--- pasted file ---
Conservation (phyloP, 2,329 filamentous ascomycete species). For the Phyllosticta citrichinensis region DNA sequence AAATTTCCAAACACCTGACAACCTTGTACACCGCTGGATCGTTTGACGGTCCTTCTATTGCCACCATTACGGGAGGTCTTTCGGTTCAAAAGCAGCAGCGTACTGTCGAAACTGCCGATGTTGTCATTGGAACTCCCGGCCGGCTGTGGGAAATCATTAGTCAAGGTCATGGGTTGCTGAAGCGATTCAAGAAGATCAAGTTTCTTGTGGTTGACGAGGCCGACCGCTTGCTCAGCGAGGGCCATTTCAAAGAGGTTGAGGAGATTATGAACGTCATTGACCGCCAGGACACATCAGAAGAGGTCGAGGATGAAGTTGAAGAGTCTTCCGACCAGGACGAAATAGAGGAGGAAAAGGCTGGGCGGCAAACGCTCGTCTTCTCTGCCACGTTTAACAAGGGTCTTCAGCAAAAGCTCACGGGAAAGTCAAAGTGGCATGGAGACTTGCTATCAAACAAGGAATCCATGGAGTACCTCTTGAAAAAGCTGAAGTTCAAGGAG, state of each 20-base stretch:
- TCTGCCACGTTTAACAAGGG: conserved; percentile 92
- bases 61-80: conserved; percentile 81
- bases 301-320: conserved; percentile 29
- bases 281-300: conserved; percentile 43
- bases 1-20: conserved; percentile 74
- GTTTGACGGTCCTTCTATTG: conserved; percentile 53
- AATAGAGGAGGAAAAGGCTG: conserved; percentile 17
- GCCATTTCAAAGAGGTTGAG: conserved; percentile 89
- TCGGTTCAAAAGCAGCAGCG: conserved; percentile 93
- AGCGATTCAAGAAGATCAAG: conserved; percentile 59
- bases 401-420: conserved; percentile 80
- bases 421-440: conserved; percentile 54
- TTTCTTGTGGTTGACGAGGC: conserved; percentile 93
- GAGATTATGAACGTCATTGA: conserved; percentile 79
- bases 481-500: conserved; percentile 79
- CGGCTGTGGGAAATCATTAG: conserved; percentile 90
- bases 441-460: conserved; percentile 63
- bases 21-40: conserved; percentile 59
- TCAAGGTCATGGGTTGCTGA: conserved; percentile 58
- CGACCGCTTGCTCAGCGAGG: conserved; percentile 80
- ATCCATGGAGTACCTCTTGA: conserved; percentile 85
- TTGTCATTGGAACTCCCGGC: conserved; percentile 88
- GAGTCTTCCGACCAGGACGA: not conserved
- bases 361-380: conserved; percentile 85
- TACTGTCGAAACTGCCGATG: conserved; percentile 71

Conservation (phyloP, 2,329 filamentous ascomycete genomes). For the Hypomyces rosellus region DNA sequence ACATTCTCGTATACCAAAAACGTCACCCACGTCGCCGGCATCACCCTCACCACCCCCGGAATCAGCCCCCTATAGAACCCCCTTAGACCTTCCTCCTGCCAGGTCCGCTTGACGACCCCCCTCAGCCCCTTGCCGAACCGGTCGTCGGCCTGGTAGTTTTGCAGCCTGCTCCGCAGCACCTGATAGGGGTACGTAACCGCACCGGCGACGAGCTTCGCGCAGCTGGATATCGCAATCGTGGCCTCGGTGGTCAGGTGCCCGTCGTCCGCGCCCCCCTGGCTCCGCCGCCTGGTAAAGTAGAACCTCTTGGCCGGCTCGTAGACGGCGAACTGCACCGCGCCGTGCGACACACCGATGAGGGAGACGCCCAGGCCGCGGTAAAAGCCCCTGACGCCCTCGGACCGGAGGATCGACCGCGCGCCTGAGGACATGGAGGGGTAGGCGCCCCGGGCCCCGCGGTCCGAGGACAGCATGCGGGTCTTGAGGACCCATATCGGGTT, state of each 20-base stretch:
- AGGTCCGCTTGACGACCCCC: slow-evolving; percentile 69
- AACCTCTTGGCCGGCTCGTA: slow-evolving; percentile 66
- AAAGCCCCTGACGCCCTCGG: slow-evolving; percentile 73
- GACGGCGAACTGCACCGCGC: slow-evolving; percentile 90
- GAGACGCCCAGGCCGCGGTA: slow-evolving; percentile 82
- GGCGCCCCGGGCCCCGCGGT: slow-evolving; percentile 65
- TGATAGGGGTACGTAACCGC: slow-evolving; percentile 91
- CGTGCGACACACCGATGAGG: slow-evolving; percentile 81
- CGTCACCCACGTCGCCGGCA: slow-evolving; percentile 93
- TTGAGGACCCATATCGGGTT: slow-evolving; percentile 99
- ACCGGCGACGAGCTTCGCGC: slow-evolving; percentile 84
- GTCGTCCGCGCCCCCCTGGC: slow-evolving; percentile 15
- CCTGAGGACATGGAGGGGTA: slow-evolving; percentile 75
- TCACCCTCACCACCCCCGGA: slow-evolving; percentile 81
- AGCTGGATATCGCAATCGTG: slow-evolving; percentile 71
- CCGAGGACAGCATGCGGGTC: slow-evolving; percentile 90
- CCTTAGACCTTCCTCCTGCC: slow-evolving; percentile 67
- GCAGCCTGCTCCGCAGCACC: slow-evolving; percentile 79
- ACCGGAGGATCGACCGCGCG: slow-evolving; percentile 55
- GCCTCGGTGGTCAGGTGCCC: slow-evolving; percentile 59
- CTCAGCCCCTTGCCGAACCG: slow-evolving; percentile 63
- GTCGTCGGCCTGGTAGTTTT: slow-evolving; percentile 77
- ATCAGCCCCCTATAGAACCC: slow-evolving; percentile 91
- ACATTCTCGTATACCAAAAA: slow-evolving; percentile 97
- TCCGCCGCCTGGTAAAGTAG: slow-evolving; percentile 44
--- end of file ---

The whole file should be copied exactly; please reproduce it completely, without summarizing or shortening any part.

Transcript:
Conservation (phyloP, 2,329 filamentous ascomycete species). For the Phyllosticta citrichinensis region DNA sequence AAATTTCCAAACACCTGACAACCTTGTACACCGCTGGATCGTTTGACGGTCCTTCTATTGCCACCATTACGGGAGGTCTTTCGGTTCAAAAGCAGCAGCGTACTGTCGAAACTGCCGATGTTGTCATTGGAACTCCCGGCCGGCTGTGGGAAATCATTAGTCAAGGTCATGGGTTGCTGAAGCGATTCAAGAAGATCAAGTTTCTTGTGGTTGACGAGGCCGACCGCTTGCTCAGCGAGGGCCATTTCAAAGAGGTTGAGGAGATTATGAACGTCATTGACCGCCAGGACACATCAGAAGAGGTCGAGGATGAAGTTGAAGAGTCTTCCGACCAGGACGAAATAGAGGAGGAAAAGGCTGGGCGGCAAACGCTCGTCTTCTCTGCCACGTTTAACAAGGGTCTTCAGCAAAAGCTCACGGGAAAGTCAAAGTGGCATGGAGACTTGCTATCAAACAAGGAATCCATGGAGTACCTCTTGAAAAAGCTGAAGTTCAAGGAG, state of each 20-base stretch:
- TCTGCCACGTTTAACAAGGG: conserved; percentile 92
- bases 61-80: conserved; percentile 81
- bases 301-320: conserved; percentile 29
- bases 281-300: conserved; percentile 43
- bases 1-20: conserved; percentile 74
- GTTTGACGGTCCTTCTATTG: conserved; percentile 53
- AATAGAGGAGGAAAAGGCTG: conserved; percentile 17
- GCCATTTCAAAGAGGTTGAG: conserved; percentile 89
- TCGGTTCAAAAGCAGCAGCG: conserved; percentile 93
- AGCGATTCAAGAAGATCAAG: conserved; percentile 59
- bases 401-420: conserved; percentile 80
- bases 421-440: conserved; percentile 54
- TTTCTTGTGGTTGACGAGGC: conserved; percentile 93
- GAGATTATGAACGTCATTGA: conserved; percentile 79
- bases 481-500: conserved; percentile 79
- CGGCTGTGGGAAATCATTAG: conserved; percentile 90
- bases 441-460: conserved; percentile 63
- bases 21-40: conserved; percentile 59
- TCAAGGTCATGGGTTGCTGA: conserved; percentile 58
- CGACCGCTTGCTCAGCGAGG: conserved; percentile 80
- ATCCATGGAGTACCTCTTGA: conserved; percentile 85
- TTGTCATTGGAACTCCCGGC: conserved; percentile 88
- GAGTCTTCCGACCAGGACGA: not conserved
- bases 361-380: conserved; percentile 85
- TACTGTCGAAACTGCCGATG: conserved; percentile 71

Conservation (phyloP, 2,329 filamentous ascomycete genomes). For the Hypomyces rosellus region DNA sequence ACATTCTCGTATACCAAAAACGTCACCCACGTCGCCGGCATCACCCTCACCACCCCCGGAATCAGCCCCCTATAGAACCCCCTTAGACCTTCCTCCTGCCAGGTCCGCTTGACGACCCCCCTCAGCCCCTTGCCGAACCGGTCGTCGGCCTGGTAGTTTTGCAGCCTGCTCCGCAGCACCTGATAGGGGTACGTAACCGCACCGGCGACGAGCTTCGCGCAGCTGGATATCGCAATCGTGGCCTCGGTGGTCAGGTGCCCGTCGTCCGCGCCCCCCTGGCTCCGCCGCCTGGTAAAGTAGAACCTCTTGGCCGGCTCGTAGACGGCGAACTGCACCGCGCCGTGCGACACACCGATGAGGGAGACGCCCAGGCCGCGGTAAAAGCCCCTGACGCCCTCGGACCGGAGGATCGACCGCGCGCCTGAGGACATGGAGGGGTAGGCGCCCCGGGCCCCGCGGTCCGAGGACAGCATGCGGGTCTTGAGGACCCATATCGGGTT, state of each 20-base stretch:
- AGGTCCGCTTGACGACCCCC: slow-evolving; percentile 69
- AACCTCTTGGCCGGCTCGTA: slow-evolving; percentile 66
- AAAGCCCCTGACGCCCTCGG: slow-evolving; percentile 73
- GACGGCGAACTGCACCGCGC: slow-evolving; percentile 90
- GAGACGCCCAGGCCGCGGTA: slow-evolving; percentile 82
- GGCGCCCCGGGCCCCGCGGT: slow-evolving; percentile 65
- TGATAGGGGTACGTAACCGC: slow-evolving; percentile 91
- CGTGCGACACACCGATGAGG: slow-evolving; percentile 81
- CGTCACCCACGTCGCCGGCA: slow-evolving; percentile 93
- TTGAGGACCCATATCGGGTT: slow-evolving; percentile 99
- ACCGGCGACGAGCTTCGCGC: slow-evolving; percentile 84
- GTCGTCCGCGCCCCCCTGGC: slow-evolving; percentile 15
- CCTGAGGACATGGAGGGGTA: slow-evolving; percentile 75
- TCACCCTCACCACCCCCGGA: slow-evolving; percentile 81
- AGCTGGATATCGCAATCGTG: slow-evolving; percentile 71
- CCGAGGACAGCATGCGGGTC: slow-evolving; percentile 90
- CCTTAGACCTTCCTCCTGCC: slow-evolving; percentile 67
- GCAGCCTGCTCCGCAGCACC: slow-evolving; percentile 79
- ACCGGAGGATCGACCGCGCG: slow-evolving; percentile 55
- GCCTCGGTGGTCAGGTGCCC: slow-evolving; percentile 59
- CTCAGCCCCTTGCCGAACCG: slow-evolving; percentile 63
- GTCGTCGGCCTGGTAGTTTT: slow-evolving; percentile 77
- ATCAGCCCCCTATAGAACCC: slow-evolving; percentile 91
- ACATTCTCGTATACCAAAAA: slow-evolving; percentile 97
- TCCGCCGCCTGGTAAAGTAG: slow-evolving; percentile 44